Bill it is proposed to confine the Church Rates to the maintenance of the fabric and the necessary fittings of Parish Churches.

Further, a Bill has been brought in by the Marquis of Blandford to facilitate the In the Bill to amend the Law relating to formation and endowment of separate and the Conveyance of Lands for Charitable distinct parishes. The objects appear to Uses, introduced by Mr. Atherton, it is be to form new parishes where the extent proposed to remove the doubts which have of population may require them ;-to conarisen as to the validity of an Assurance of vert districts having churches into separate VOL. LI. No. 1,459.



Law Bills in Progress.-Proposed Executor and Trustee Company.

parishes; to provide for the patronage bringing forward an amendment in behalf and due endowment of the new parishes ;and regulate pew rents, burials, &c.

of the Attorneys. The principle of the prohibition evidently applies only to those who practise before Justices of the Peace, and if Attorneys, whilst holding the office of Magistrate, were precluded from such practice, the object of the Legislature would be satisfied.

IV. Several Criminal Law and Police measures are now before Parliament. One of them appears to have arisen out of an application in the extraordinary case of a surgeon charged with numerous murders by poison, to remove the trial from the county VI. Two specimens of consolidation of wherein the crimes are alleged to have been the Statutes are proposed by Sir Fitzroy committed, to London. The Bill proposes Kelly:-the one relating to offences against to enable the Court of Queen's Bench to the Person; the other to the Law of Bills direct trials in certain cases, to take place at the Central Criminal Court.

of Exchange and Promissory Notes. Mr. Napier, the late Attorney-General for Ireland, has another plan for amending our Statute Law by appointing a Minister of Justice and a competent staff. And then there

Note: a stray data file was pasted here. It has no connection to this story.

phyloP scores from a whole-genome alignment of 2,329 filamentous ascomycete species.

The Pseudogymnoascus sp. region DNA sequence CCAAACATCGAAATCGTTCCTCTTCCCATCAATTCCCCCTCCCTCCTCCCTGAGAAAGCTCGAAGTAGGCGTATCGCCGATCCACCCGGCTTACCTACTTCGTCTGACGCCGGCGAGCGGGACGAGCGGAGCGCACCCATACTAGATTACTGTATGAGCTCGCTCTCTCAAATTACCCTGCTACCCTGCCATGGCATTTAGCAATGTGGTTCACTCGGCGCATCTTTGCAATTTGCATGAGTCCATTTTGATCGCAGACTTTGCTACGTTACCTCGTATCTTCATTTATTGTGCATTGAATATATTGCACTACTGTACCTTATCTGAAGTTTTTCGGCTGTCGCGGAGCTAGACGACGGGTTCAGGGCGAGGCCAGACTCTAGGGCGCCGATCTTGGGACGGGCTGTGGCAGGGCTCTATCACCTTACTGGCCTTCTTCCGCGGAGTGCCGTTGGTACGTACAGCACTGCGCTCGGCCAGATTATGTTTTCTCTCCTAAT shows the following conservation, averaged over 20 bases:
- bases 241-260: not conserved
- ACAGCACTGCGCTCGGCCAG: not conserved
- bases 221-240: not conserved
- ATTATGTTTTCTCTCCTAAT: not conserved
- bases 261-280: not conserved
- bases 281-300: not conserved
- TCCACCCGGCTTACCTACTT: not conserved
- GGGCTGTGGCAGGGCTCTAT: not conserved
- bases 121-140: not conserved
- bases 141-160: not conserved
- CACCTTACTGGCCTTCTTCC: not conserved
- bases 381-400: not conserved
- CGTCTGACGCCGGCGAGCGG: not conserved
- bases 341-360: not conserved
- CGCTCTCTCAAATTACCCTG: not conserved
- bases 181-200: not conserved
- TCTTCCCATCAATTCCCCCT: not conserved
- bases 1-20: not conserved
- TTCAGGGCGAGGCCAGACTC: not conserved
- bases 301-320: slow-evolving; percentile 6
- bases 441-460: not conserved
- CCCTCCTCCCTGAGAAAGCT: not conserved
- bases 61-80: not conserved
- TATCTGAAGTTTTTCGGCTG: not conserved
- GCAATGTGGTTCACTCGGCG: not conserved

consolidating and amending the Statute Law.

A Select Committee has been appointed, at the instance of Mr. J. G. Phillimore, on the often debated appointment of a Public Prosecutor. We presume the next Bill is still in force the Royal Commission for will be more rational than the last, for certainly no plan could be so objectionable, with its assistant prosecutors, its district agents and assistant agents all over the kingdom, forming, indeed, an army of criminal practitioners, appointed by the Government or the magistrates, to the exclusion, for the most part, of the Attorneys for the injured parties.

In the department of Police there are two Bills;-the one relating to the Metropolis, the chief object of which is to appoint one Chief Commissioner of Police with two assistant Commissioners. The former at a salary of 1500l., the others at 8007. The other Bill, relating to the Police in Counties and Boroughs, is designed for the more effectual prevention and detection of Crime, the suppression of Vagrancy, and the maintenance of good order. By one of the clauses the Treasury is authorised to pay one-fourth of the expense of the Police where the population is under 5,000.